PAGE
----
Abstract - London’s 24/7 rhythms throb with lives of nocturnal workers. The Sleepless Bats, whose nocturnal lives I have studied are bio-automatons remote from co-operating or from supporting each other in solidarity. Migrant night shift workers do something together but not with one another. Night shift workers survive precariousness because they are immune to co-workers’ needs, and not because they offer each other mutual support out of humanness. Through the analytical lens of learned bodily knowledge, the study interrogated the modes of the embodiment that over time enhance night workers’ social life skills. The becoming of embodied cooperation not only involves routinised, rhythmic practices ingrained in the body through repetitive, physical tasks, but also physical gestures that build social relations amongst workers who learn to engage meaningfully in dealing with ambiguity, resistance and difference. The relevant aspects of embodied forms of interaction investigated involve workers’ trajectories being disrupted from naturally cooperative to socially competitive.
Abstract - London’s New Spitalfields market night shift workers face weak possibilities for solidarity, and so presumably they are alienated from the mainstream, diurnal society. Since, generally people working nights permanently will suffer from isolation, sleep deprivation, physical exhaustion and mental alienation. Because, evidence from occupational health inquiries show how night shift work disrupts the circadian rhythms (Arendt 2010), and from anthropological and global studies showing that unmet social expectations lead to “hysteresis effects” (Bourdieu, 1984) and biological dissonance amongst the “walking ghosts” of India’s call centre agents (Aneesh 2012:527–29). Unless, of course, people in other job sectors are not working at night permanently, on 11/12-Hour night shifts like the respondents in this study or they are highly skilled migrants capable of buying solutions for sociability. The paper analyses firstly, three main contributing factors: (a) the expansion of the working day into the night; (b) the major alterations of time over time, and (c) the global city, the nurturing ground for producing the bio-automatons maintaining its global night-time economy. Secondly, the four migrant night shifters’ ethnographic portraits canvased here, expose their resilience in enduring work precariousness, and corrosion of social ties and networks with their families, away and at home.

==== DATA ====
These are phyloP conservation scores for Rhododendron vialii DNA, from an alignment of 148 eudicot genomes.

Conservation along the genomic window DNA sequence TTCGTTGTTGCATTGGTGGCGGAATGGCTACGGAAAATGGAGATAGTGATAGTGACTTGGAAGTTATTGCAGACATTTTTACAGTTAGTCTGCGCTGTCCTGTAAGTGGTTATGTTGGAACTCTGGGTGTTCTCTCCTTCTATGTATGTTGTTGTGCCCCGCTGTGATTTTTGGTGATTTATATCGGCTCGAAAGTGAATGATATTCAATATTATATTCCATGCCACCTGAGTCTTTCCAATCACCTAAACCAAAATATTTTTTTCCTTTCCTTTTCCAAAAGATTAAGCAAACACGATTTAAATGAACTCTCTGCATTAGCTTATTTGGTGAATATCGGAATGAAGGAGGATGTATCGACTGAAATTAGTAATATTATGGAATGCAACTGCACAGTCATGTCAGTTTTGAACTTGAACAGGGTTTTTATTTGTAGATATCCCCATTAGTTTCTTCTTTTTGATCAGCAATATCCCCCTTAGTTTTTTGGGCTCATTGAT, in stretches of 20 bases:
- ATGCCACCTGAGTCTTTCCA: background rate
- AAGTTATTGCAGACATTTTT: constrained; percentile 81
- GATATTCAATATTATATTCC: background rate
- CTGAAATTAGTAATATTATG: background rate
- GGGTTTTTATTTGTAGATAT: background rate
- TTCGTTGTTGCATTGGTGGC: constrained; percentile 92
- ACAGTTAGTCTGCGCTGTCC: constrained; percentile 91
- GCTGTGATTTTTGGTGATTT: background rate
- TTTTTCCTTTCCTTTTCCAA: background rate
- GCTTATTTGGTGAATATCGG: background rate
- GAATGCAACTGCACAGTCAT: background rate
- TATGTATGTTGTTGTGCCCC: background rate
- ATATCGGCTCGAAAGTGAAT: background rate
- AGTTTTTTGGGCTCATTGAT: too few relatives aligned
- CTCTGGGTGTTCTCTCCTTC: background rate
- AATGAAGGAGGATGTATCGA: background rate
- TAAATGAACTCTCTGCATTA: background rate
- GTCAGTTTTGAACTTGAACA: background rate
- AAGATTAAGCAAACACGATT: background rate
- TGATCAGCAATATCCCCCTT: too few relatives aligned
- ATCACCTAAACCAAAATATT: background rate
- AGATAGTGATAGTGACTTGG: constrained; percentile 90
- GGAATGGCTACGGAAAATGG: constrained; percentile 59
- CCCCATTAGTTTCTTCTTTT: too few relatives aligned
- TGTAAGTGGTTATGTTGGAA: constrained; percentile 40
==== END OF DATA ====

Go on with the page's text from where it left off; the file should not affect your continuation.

Abstract – January 2007, was a turning point for Romania and certain changes have taken place during the six years since its integration in the European Union (EU). This working paper addresses some of the key issues in relation to the process of Europeanisation that have affected the patterns in the everyday lives of Roma and non-Roma community travelling to live and work in London in the past seven years. In the context of Romania’s accession to the European Union, this paper shows that ‘being European’ applies differently to citizens of old vs. new member states. The paper also analyses critically public perceptions, political and media class-based discourses practiced in old EU member states to show how these backlash against new EU member states’ citizens, such as Romanian Roma and non-Roma. Findings reveal paradoxes – the utopian dream that all European citizens should have free-movement in the EU fades away in the face of everyday life of the Romanian citizens abroad. More so, this fundamental right has been denied to those who represent the concept of Europeaness, the Roma people. January 2014 however, starts a new phase for Romanian citizens, but their rights to free-movemnet are threatened in the uncertain future as new reforms of the EU Treaty are proposed to make the fundamental freedom of movement in Europe, less free. Keywords: Romania, Romanian Roma, London, Europeanisation, mobility, work, European Union (EU) accession, United Kingdom (UK).
Executive Summary - Between February and April 2013, Open Doors (clinical, case management and outreach service for sex workers in East London) undertook a commission from the Newham Crime and Disorder Reduction Partnership to conduct an assessment into the needs of Street Sex Workers in the borough. The initiative was commissioned in order to understand the scope and types of issues facing Street Sex Workers in Newham and was delivered using an action research methodology.
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